“Then the Lord said to me, ‘“They have done well in speaking thus.’” (Deuteronomy 18:17)
Parashat Shoftim focusses on the centrality of law in a just society. Each of the identified leaders (judge, king, priest, and prophet) must be moral exemplars and committed to promoting and preserving the law. Embedded within two innocuous sentences, though, is a message: the same responsibility devolves upon the entire people.
Biblical justice relies upon one type of evidence only: eyewitness testimony. Shoftim stipulates, “At the word of two witnesses or three witnesses, yumat hamet, shall the dead man be put to death…” (Deut. 17:6) Rabbinic law determines intention by requiring testimony not only to observing the crime, but to observing the defendant being warned of the crime and its punishment (Babylonian Talmud Sanhedrin 41a). Given those circumstances, the defendant has already, “delivered himself up to death” and is described as a dead man.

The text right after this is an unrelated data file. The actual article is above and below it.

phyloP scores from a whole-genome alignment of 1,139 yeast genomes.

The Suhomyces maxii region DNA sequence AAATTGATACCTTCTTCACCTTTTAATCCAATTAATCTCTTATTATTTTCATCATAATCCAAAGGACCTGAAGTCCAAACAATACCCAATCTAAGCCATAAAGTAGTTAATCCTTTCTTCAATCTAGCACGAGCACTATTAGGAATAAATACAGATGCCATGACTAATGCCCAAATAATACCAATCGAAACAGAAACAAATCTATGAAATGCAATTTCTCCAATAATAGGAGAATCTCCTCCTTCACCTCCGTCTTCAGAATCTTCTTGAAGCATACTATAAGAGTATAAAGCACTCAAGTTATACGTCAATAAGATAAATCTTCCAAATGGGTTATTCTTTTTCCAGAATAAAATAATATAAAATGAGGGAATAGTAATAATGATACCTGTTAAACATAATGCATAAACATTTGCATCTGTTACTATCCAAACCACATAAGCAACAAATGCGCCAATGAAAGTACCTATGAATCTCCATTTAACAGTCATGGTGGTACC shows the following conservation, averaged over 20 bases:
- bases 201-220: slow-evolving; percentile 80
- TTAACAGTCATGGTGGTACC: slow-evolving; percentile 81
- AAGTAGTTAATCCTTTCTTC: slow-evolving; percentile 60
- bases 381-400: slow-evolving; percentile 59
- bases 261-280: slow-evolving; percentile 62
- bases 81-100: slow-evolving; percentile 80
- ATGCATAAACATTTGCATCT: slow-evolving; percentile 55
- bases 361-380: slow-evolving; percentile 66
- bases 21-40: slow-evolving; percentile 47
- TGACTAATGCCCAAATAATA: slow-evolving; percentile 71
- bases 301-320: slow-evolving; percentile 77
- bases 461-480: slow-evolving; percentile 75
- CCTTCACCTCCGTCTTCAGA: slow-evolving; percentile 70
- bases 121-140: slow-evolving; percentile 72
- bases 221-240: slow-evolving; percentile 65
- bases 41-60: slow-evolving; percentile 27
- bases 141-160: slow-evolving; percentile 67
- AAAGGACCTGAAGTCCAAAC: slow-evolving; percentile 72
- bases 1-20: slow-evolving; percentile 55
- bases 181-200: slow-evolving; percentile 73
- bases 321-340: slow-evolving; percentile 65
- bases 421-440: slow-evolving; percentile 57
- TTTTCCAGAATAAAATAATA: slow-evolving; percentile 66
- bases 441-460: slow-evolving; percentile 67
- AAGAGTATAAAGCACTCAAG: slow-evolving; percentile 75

Later in the parasha, or portion, the judges and elders of the town must investigate the case of an anonymous death themselves; it cannot be delegated (Deut. 21:1-9). The handwashing ritual demonstrates their “hands are clean” and they played no role, intentionally or otherwise, in the death. But Shoftim concludes this episode with a prescribed statement: “Kaper na, grant atonement to your people Israel…” (Deut. 21:8). These words remind the leadership to examine the behavior of the entire community, in case its indifference to the poor caused a desperate person to commit a crime.
Shoftim makes clear: a just society requires both a pro-active citizenry (intervening with warnings) and a reflective citizenry (could we have done more to prevent this?). Shoftim anticipates Abraham Joshua Heschel’s formulation, ““Few are guilty, but all are responsible.” by two millennia.
Gut Shabbos/Shabbat Shalom